JERUSALEM (Reuters) - Both on the diplomatic and military front, Israeli Prime Minister Benjamin Netanyahu will draw some comfort from his offensive against Gaza as he switches his gaze once more to his main strategic challenge -- Iran.
Israel views Iran's nuclear program as an existential threat in a totally different league to the problems posed by the Islamist group Hamas, which runs the Gaza Strip.
Netanyahu fears a nuclear-armed Iran could one day eradicate Israel and has promised that Tehran will not get the bomb should he win a third term in office in elections on January 22.
In the meantime, he has just ended an eight-day offensive against Hamas with the aim of halting rocket fire out of the coastal Palestinian territory into southern Israel.
Six Israelis and 163 Palestinians died in the fighting before an Egyptian-brokered ceasefire came into effect on Wednesday, ending a localized, asymmetric conflict that looked very different to any potential war with Iran.
"You cannot compare the Gaza Strip to any other military environment, which makes it unwise to describe what has happened there as a rehearsal for attacking Iran," said Uzi Eilam, senior research fellow at the Institute for National Security Studies.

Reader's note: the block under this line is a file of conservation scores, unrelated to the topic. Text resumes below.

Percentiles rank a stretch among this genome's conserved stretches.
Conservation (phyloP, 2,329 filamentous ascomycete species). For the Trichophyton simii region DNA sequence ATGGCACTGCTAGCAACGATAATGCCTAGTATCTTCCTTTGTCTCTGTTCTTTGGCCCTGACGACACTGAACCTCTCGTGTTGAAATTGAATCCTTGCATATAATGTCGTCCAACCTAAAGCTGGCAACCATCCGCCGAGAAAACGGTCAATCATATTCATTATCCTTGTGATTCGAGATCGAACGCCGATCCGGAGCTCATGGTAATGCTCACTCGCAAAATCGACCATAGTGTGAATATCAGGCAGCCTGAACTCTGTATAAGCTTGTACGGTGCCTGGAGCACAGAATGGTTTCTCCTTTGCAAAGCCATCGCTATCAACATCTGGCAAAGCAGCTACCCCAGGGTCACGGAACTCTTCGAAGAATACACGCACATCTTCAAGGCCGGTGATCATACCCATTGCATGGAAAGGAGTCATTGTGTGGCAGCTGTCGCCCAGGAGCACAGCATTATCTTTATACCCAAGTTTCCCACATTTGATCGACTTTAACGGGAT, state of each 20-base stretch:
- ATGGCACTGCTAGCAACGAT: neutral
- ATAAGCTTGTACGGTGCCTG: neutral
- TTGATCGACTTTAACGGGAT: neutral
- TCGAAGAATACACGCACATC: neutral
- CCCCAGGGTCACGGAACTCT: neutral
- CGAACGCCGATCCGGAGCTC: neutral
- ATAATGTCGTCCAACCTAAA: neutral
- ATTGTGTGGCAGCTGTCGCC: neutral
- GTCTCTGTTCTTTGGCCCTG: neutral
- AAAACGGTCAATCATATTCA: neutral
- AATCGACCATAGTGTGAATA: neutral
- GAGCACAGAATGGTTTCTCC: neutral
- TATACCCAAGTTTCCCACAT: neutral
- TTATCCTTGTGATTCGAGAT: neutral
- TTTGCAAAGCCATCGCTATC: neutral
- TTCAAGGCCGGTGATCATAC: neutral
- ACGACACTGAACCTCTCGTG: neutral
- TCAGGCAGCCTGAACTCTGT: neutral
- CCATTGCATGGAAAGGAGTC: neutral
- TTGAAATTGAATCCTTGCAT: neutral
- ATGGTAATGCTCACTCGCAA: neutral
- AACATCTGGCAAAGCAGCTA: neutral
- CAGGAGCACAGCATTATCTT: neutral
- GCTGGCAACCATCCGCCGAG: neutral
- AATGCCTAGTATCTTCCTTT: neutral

Nonetheless, the Israeli military inflicted serious blows to Hamas's weapons arsenal, much of it sourced from Iran, and showed the world that it has cutting-edge technology, particularly when it comes to missile defense.
Israel says its new Iron Dome interceptors knocked out 421 incoming rockets from Gaza, scoring an 84 percent success rate. Without it, there would have been much more destruction and a significantly higher death toll.
Analysts here believe this will worry Iran's main ally in the region, the Shi'ite movement Hezbollah, which is based in neighboring Lebanon and is estimated to have anywhere up to 60,000 rockets pointing across Israel's northern border.
Netanyahu has suggested he might attack Iran if diplomacy and international sanctions fail to halt its nuclear progress. Iran says its atomic program is peaceful, and if war breaks out Israelis fear Hezbollah might leap into the fray.
Politicians say the Iron Dome gives Israel an advantage.
"The Iron Dome has proved itself to be a game changer ... and has undoubtedly lessened the threat of Hezbollah," said Yohanan Plesner, an opposition member of parliament who sits on the Knesset's foreign affairs and defense committee.
The fact Israel weathered some 1,500 short-to-medium range rockets from Gaza with relative ease was savored by the country's leaders, who, for once, were not clamoring for an committee of enquiry following a major military enterprise.
"We have moved light years ahead in recent years, both in terms of preparation, instructions to the people, the whole way the municipalities operate," Plesner told Reuters.
"This explains why almost 1,500 rockets have caused a relatively astounding level of low casualties."
Defence Minister Ehud Barak predicted that it would take a "few years and billions of shekels" to build a defensive shield that covered the whole country, but the groundwork was in place.